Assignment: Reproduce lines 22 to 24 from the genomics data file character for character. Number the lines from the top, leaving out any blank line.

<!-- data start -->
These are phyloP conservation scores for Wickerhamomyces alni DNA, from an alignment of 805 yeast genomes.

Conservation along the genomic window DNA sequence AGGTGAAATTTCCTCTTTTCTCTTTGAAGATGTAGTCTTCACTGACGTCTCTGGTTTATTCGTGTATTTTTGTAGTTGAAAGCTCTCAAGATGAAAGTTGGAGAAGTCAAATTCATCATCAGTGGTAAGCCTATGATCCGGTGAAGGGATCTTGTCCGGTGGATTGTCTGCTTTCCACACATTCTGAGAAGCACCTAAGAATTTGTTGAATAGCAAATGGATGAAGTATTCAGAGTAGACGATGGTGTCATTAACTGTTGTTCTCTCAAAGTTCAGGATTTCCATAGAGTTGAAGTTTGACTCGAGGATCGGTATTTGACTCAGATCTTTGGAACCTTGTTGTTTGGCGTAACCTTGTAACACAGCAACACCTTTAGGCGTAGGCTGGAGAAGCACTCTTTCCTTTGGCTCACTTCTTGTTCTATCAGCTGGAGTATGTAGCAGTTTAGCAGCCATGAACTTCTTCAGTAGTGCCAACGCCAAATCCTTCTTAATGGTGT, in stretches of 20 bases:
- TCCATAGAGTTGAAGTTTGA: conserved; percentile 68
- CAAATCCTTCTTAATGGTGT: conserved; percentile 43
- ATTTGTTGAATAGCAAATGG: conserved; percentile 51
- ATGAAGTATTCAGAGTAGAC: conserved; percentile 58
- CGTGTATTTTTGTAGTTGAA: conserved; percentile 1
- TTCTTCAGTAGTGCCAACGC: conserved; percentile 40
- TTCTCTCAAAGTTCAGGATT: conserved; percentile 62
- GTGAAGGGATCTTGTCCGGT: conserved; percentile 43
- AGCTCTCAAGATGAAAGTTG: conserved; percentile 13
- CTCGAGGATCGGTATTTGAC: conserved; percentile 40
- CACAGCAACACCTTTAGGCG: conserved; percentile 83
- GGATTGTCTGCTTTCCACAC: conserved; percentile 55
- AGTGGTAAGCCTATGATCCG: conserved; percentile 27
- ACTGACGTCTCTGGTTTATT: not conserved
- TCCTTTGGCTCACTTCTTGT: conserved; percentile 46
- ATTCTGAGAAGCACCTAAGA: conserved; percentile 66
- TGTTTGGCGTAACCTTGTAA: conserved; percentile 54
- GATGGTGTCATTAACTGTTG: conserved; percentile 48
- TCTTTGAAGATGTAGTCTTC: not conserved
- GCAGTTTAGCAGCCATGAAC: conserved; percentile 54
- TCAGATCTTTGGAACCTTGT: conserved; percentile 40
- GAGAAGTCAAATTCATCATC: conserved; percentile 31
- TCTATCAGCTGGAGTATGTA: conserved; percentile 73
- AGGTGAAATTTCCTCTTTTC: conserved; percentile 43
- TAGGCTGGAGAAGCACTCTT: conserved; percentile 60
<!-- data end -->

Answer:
- GCAGTTTAGCAGCCATGAAC: conserved; percentile 54
- TCAGATCTTTGGAACCTTGT: conserved; percentile 40
- GAGAAGTCAAATTCATCATC: conserved; percentile 31